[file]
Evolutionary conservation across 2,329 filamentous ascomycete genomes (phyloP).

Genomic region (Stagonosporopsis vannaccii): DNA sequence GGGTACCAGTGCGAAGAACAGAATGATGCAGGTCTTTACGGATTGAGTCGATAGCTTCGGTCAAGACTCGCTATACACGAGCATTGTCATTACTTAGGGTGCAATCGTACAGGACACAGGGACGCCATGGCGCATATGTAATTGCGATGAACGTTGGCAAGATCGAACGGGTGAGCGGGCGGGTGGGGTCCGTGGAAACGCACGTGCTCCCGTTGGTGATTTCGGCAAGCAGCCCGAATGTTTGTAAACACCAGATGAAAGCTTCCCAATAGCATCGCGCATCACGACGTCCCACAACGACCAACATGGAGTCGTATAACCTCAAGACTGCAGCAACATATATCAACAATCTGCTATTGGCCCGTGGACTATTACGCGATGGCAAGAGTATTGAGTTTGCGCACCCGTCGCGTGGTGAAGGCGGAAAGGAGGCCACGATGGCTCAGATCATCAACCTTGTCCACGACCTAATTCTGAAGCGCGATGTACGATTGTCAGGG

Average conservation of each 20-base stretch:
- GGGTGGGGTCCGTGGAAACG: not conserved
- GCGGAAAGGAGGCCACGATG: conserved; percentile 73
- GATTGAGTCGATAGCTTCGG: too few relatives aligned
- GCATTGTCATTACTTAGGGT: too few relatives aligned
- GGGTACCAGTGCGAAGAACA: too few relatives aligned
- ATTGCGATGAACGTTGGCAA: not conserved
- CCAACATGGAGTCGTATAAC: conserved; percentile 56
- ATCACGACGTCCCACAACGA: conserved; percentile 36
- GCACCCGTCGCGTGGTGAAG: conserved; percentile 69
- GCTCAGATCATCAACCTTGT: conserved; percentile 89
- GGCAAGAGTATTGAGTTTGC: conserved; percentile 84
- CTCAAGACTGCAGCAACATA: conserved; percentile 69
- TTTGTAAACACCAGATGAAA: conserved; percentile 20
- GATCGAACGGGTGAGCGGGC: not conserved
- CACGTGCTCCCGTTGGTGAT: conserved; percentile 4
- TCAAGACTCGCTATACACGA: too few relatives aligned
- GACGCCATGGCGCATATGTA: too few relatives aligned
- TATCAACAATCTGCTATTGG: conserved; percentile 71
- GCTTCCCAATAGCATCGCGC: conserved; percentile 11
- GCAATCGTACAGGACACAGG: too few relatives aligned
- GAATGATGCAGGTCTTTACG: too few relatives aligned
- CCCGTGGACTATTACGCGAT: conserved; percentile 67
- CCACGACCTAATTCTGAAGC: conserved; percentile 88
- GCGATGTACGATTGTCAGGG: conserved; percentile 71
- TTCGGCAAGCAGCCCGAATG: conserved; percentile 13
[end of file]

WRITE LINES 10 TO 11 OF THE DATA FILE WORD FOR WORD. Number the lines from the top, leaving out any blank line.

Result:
- CCAACATGGAGTCGTATAAC: conserved; percentile 56
- ATCACGACGTCCCACAACGA: conserved; percentile 36